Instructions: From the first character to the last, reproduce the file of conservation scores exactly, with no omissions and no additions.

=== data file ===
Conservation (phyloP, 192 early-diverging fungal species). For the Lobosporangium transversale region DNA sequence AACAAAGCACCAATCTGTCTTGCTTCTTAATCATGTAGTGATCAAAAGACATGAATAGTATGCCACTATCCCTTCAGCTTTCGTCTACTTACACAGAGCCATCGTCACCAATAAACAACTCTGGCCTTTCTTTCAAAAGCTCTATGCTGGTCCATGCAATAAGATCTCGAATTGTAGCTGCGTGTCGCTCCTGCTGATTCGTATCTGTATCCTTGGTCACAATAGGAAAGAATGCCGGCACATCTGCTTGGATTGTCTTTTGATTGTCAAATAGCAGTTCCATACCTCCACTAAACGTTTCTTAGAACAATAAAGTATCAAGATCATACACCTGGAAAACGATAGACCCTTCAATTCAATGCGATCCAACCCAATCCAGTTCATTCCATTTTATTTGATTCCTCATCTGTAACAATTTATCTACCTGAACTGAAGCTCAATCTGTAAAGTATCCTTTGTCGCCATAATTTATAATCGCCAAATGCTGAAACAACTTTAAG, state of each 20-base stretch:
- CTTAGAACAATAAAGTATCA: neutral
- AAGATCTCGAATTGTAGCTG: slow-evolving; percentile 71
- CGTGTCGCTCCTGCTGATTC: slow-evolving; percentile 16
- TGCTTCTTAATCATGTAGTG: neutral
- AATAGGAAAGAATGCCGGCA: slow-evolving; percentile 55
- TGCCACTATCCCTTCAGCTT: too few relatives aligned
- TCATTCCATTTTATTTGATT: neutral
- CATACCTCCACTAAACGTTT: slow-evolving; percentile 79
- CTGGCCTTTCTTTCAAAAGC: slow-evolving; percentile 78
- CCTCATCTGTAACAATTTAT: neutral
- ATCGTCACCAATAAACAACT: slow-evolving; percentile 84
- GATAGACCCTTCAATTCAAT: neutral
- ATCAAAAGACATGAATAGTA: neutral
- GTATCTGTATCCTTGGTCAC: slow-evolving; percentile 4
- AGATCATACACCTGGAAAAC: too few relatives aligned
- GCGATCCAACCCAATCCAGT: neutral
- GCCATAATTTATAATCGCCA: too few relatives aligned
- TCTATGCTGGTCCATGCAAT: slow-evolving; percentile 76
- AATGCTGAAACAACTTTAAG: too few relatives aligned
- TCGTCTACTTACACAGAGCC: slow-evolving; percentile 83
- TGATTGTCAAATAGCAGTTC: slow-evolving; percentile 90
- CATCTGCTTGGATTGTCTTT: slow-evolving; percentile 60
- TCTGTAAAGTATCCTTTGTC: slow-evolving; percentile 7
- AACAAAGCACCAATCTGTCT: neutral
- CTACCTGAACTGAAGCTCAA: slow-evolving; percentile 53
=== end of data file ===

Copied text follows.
Conservation (phyloP, 192 early-diverging fungal species). For the Lobosporangium transversale region DNA sequence AACAAAGCACCAATCTGTCTTGCTTCTTAATCATGTAGTGATCAAAAGACATGAATAGTATGCCACTATCCCTTCAGCTTTCGTCTACTTACACAGAGCCATCGTCACCAATAAACAACTCTGGCCTTTCTTTCAAAAGCTCTATGCTGGTCCATGCAATAAGATCTCGAATTGTAGCTGCGTGTCGCTCCTGCTGATTCGTATCTGTATCCTTGGTCACAATAGGAAAGAATGCCGGCACATCTGCTTGGATTGTCTTTTGATTGTCAAATAGCAGTTCCATACCTCCACTAAACGTTTCTTAGAACAATAAAGTATCAAGATCATACACCTGGAAAACGATAGACCCTTCAATTCAATGCGATCCAACCCAATCCAGTTCATTCCATTTTATTTGATTCCTCATCTGTAACAATTTATCTACCTGAACTGAAGCTCAATCTGTAAAGTATCCTTTGTCGCCATAATTTATAATCGCCAAATGCTGAAACAACTTTAAG, state of each 20-base stretch:
- CTTAGAACAATAAAGTATCA: neutral
- AAGATCTCGAATTGTAGCTG: slow-evolving; percentile 71
- CGTGTCGCTCCTGCTGATTC: slow-evolving; percentile 16
- TGCTTCTTAATCATGTAGTG: neutral
- AATAGGAAAGAATGCCGGCA: slow-evolving; percentile 55
- TGCCACTATCCCTTCAGCTT: too few relatives aligned
- TCATTCCATTTTATTTGATT: neutral
- CATACCTCCACTAAACGTTT: slow-evolving; percentile 79
- CTGGCCTTTCTTTCAAAAGC: slow-evolving; percentile 78
- CCTCATCTGTAACAATTTAT: neutral
- ATCGTCACCAATAAACAACT: slow-evolving; percentile 84
- GATAGACCCTTCAATTCAAT: neutral
- ATCAAAAGACATGAATAGTA: neutral
- GTATCTGTATCCTTGGTCAC: slow-evolving; percentile 4
- AGATCATACACCTGGAAAAC: too few relatives aligned
- GCGATCCAACCCAATCCAGT: neutral
- GCCATAATTTATAATCGCCA: too few relatives aligned
- TCTATGCTGGTCCATGCAAT: slow-evolving; percentile 76
- AATGCTGAAACAACTTTAAG: too few relatives aligned
- TCGTCTACTTACACAGAGCC: slow-evolving; percentile 83
- TGATTGTCAAATAGCAGTTC: slow-evolving; percentile 90
- CATCTGCTTGGATTGTCTTT: slow-evolving; percentile 60
- TCTGTAAAGTATCCTTTGTC: slow-evolving; percentile 7
- AACAAAGCACCAATCTGTCT: neutral
- CTACCTGAACTGAAGCTCAA: slow-evolving; percentile 53